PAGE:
Knicks–Nets rivalry

The Knicks–Nets rivalry is a crosstown rivalry between New York City's two National Basketball Association (NBA) teams, the New York Knicks and Brooklyn Nets. Both teams compete in Atlantic Division of the Eastern Conference. The New York Knicks were established in 1946 as one of the charter franchises of the NBA, and have been based at Madison Square Garden in Midtown Manhattan since 1968. The Nets were established in 1967 as a member of the now-defunct American Basketball Association, and joined the NBA in 1976. They have been based at Barclays Center in Brooklyn since 2012, though have played in the New York metropolitan area their entire existence.

The rivalry began in 1976 when the Nets joined the NBA as part of the ABA–NBA merger. At the time, the team was known as the New York Nets and played at Nassau Veterans Memorial Coliseum in suburban Long Island. The team became the New Jersey Nets the following season when they relocated to suburban New Jersey, playing temporarily in Piscataway before moving to Brendan Byrne Arena in East Rutherford in 1981, their home until 2010. The Nets played their final two seasons in New Jersey at Prudential Center in downtown Newark. The rivalry became an intra-city series when the Nets relocated to Brooklyn in 2012.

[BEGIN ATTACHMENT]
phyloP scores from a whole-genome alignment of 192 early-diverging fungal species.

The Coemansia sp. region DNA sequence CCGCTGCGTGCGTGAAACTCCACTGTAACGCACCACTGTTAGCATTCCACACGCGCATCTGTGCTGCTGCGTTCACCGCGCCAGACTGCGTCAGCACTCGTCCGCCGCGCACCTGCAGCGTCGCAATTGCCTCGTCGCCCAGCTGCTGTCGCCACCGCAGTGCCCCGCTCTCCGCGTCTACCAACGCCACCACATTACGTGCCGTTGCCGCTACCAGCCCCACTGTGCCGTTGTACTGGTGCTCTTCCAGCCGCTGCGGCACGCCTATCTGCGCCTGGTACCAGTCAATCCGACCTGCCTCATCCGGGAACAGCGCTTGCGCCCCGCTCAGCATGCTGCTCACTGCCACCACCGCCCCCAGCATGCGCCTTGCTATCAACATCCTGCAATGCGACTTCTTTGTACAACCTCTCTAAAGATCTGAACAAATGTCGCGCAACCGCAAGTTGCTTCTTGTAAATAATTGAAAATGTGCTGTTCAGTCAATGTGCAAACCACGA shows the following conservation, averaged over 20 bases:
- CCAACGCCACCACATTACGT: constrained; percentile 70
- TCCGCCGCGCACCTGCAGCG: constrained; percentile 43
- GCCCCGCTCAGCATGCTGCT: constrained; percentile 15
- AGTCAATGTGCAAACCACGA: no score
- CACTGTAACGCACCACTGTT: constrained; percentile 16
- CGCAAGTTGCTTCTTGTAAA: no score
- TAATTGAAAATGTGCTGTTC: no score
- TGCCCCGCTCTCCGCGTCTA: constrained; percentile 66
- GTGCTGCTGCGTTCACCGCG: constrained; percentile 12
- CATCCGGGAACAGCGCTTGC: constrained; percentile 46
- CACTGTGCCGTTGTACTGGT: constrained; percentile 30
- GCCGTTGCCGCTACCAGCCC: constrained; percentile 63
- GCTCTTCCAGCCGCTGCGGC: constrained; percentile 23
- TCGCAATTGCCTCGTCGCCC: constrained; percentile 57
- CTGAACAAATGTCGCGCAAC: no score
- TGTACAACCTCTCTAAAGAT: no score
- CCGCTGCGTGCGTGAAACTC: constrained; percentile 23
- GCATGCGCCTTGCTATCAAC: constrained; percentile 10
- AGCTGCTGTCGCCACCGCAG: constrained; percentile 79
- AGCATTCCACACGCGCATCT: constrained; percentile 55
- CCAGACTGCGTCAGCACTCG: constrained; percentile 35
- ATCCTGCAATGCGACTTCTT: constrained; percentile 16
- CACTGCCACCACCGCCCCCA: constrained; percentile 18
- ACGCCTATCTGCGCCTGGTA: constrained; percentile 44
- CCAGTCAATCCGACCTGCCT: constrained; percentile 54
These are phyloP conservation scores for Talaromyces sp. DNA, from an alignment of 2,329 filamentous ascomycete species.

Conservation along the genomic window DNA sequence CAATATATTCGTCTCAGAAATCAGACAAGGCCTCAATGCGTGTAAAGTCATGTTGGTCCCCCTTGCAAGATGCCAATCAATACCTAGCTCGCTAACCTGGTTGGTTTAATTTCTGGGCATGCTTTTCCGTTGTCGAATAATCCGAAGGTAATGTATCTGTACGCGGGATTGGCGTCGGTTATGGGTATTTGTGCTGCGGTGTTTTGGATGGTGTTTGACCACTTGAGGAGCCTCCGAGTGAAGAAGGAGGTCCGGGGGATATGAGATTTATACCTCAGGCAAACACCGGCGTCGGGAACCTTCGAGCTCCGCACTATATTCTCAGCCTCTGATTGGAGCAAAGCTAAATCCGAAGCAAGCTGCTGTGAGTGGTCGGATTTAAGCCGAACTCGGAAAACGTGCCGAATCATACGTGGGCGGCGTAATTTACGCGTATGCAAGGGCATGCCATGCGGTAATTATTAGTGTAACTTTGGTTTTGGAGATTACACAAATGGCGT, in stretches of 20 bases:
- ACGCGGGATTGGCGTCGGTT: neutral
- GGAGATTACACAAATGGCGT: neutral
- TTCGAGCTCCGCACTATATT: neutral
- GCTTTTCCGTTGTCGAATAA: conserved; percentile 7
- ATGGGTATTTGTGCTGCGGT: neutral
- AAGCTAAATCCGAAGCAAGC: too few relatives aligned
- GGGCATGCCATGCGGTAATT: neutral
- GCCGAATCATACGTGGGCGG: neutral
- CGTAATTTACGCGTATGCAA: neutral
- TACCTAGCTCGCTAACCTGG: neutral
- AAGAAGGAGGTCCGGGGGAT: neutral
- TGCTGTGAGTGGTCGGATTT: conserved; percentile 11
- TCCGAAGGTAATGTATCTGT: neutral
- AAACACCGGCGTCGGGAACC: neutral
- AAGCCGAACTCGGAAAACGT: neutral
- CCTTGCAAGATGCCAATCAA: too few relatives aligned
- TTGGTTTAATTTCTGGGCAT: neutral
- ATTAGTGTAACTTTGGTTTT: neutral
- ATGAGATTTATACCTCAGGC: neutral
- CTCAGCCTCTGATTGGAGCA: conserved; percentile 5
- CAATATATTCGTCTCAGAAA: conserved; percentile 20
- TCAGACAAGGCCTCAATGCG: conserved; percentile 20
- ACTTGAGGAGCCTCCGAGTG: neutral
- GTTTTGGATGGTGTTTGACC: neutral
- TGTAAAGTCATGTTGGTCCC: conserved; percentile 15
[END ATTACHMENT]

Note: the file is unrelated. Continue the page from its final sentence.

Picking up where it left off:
When the Nets played in New Jersey, the rivalry had several nicknames, including the Turnpike Classic, The Function at the Junction, and The War Between the States.After the Nets' move to Brooklyn, due to the close proximity of the two teams and the overall histories of Brooklyn and Manhattan, media outlets have dubbed the rivalry the Battle of the Boroughs, or Clash of the Boroughs. The two teams have met in the playoffs three times over the course of their history, with the most recent meeting in 2004. This rivalry can also be called the "Cross-Bridges Rivalry".

List of career achievements by Hakeem Olajuwon

This page details the career achievements of Nigerian American basketball player Hakeem Olajuwon.

NBA post-season records

This article lists all-time records achieved in the NBA post-season in major categories recognized by the league, including those set by teams and individuals in single games, series, and careers. The NBA also recognizes records from its original incarnation, the Basketball Association of America.

Scottie Pippen